Sunday, August 30, 2009

The Whole Truth - or moving in that direction

There's a lot of talk these days about Living in the Present Moment. Everywhere you go, some magazine you pick up has something about it - usually about the joys of the moment and how much richer and fuller life is if we pause to notice the sunset, the chirp of the birds, the blue of the sky, the wonder of being alive. And it certainly is true. Life is richer and fuller if I take the time to be more fully present to what's around me.

But what I notice about this is that the experiences that are described have a certain sameness to them. I think that without exception the ones I see and hear described are of pleasant moments. I don't believe I have ever heard someone extol the virtues of the Practice of the Present Moment and then describe how they relaxed and sat still and opened to the world around them, and then heard the screams of some small creature being killed by an owl down in the woods, or heard the sound of a toilet being flushed, or became aware of a small persistent sound that meant that something was seriously wrong with the furnace. All of these have happened to me while practicing the present moment.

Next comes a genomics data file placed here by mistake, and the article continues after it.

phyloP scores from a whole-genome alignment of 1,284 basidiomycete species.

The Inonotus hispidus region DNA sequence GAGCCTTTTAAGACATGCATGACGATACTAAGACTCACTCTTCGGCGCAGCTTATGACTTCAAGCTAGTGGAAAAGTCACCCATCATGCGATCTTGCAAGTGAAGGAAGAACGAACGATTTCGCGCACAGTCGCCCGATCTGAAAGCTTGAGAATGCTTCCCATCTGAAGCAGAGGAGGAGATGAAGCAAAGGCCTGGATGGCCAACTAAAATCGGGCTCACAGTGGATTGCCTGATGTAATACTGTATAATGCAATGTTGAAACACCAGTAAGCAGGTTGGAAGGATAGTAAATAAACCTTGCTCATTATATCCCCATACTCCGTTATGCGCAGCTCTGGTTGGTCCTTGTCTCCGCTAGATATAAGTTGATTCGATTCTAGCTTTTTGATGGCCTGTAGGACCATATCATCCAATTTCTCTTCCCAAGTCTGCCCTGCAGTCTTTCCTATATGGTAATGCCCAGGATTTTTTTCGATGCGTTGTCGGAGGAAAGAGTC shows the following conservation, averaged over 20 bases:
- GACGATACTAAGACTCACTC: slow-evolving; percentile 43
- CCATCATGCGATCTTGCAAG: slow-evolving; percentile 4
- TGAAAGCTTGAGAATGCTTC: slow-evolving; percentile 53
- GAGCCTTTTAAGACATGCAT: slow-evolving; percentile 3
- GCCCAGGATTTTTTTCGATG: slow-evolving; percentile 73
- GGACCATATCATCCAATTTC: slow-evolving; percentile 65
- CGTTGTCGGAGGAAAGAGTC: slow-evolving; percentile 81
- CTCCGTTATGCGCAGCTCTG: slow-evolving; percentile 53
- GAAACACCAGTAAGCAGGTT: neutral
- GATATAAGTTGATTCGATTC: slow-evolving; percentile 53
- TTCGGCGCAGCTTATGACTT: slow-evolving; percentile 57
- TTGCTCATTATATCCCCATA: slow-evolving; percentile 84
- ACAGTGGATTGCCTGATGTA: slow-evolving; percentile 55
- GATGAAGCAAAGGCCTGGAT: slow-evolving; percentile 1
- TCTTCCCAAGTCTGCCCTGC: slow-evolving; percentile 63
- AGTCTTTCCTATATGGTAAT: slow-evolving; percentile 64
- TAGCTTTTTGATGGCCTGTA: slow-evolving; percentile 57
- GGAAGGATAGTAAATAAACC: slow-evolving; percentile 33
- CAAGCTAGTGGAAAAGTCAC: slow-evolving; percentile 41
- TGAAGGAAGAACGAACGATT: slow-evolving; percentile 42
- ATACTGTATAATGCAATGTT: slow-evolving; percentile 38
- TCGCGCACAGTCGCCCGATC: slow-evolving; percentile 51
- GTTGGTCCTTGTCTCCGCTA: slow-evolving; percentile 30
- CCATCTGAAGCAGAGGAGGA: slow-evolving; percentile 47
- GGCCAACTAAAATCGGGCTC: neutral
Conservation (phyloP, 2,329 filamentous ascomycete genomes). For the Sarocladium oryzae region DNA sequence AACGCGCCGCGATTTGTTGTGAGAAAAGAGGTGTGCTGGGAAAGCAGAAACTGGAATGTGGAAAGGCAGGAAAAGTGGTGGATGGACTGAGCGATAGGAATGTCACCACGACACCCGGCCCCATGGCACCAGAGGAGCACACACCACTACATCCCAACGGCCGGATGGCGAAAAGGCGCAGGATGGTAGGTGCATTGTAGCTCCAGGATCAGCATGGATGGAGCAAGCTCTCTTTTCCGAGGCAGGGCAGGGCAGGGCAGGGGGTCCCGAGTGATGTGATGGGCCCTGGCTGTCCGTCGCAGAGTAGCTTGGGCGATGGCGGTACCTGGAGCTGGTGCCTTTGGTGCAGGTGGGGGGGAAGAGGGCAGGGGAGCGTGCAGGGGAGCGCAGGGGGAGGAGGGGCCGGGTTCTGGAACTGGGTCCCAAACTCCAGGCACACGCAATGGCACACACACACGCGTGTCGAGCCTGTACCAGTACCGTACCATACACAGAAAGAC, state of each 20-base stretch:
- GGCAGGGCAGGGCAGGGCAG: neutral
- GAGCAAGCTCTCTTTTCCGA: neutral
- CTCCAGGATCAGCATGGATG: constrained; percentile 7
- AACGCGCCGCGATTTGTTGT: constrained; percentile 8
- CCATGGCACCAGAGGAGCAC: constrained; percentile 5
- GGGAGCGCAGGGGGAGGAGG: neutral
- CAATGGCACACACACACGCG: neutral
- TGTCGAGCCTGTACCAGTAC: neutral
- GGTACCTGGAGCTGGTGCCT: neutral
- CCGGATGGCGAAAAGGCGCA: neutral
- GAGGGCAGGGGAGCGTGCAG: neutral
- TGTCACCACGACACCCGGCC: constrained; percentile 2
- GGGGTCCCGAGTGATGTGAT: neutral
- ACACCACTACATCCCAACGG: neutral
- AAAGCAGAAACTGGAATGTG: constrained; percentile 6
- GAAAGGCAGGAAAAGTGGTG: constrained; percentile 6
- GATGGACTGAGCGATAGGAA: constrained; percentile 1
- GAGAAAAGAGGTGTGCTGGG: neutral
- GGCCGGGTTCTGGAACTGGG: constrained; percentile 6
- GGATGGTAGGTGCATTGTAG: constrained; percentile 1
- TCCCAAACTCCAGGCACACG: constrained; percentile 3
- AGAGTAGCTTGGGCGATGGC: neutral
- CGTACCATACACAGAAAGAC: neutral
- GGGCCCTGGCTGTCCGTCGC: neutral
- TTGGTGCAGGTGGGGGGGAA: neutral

I have nothing against enriching my life with pleasant experiences. I like doing that a lot. But I also have a persistent aversion to the relentless optimism of our culture, especially when it's carried to the extreme that it quite often is, and becomes insistent that unpleasant experiences can not be admitted into consciousness. "Oh, you don't really feel that way." Ever heard that one?

This is an old and ongoing issue in prayer and meditation. People have a terrible problem using the Psalms in prayer because so much of their content is very negative, and Americans don't think that strong negative emotion can have any place in prayer. A great many people - myself among them - approach meditation with the unconscious expectation that what it's for is to make us feel peaceful. We work very hard at praying positively and making ourselves feel calm and then we're surprised that we have problems with our prayer and that our meditations are dry and difficult. Some years ago I finally had the grace to realize that was because I wasn't really trying to pray; I was really trying to keep my prayer from going where it was being led. I was really trying to perform surgery on myself, and my self was fighting back. It didn't want to be cut up, and it didn't want to be ignored when it tried to tell me something. God can be very persistent when we resist.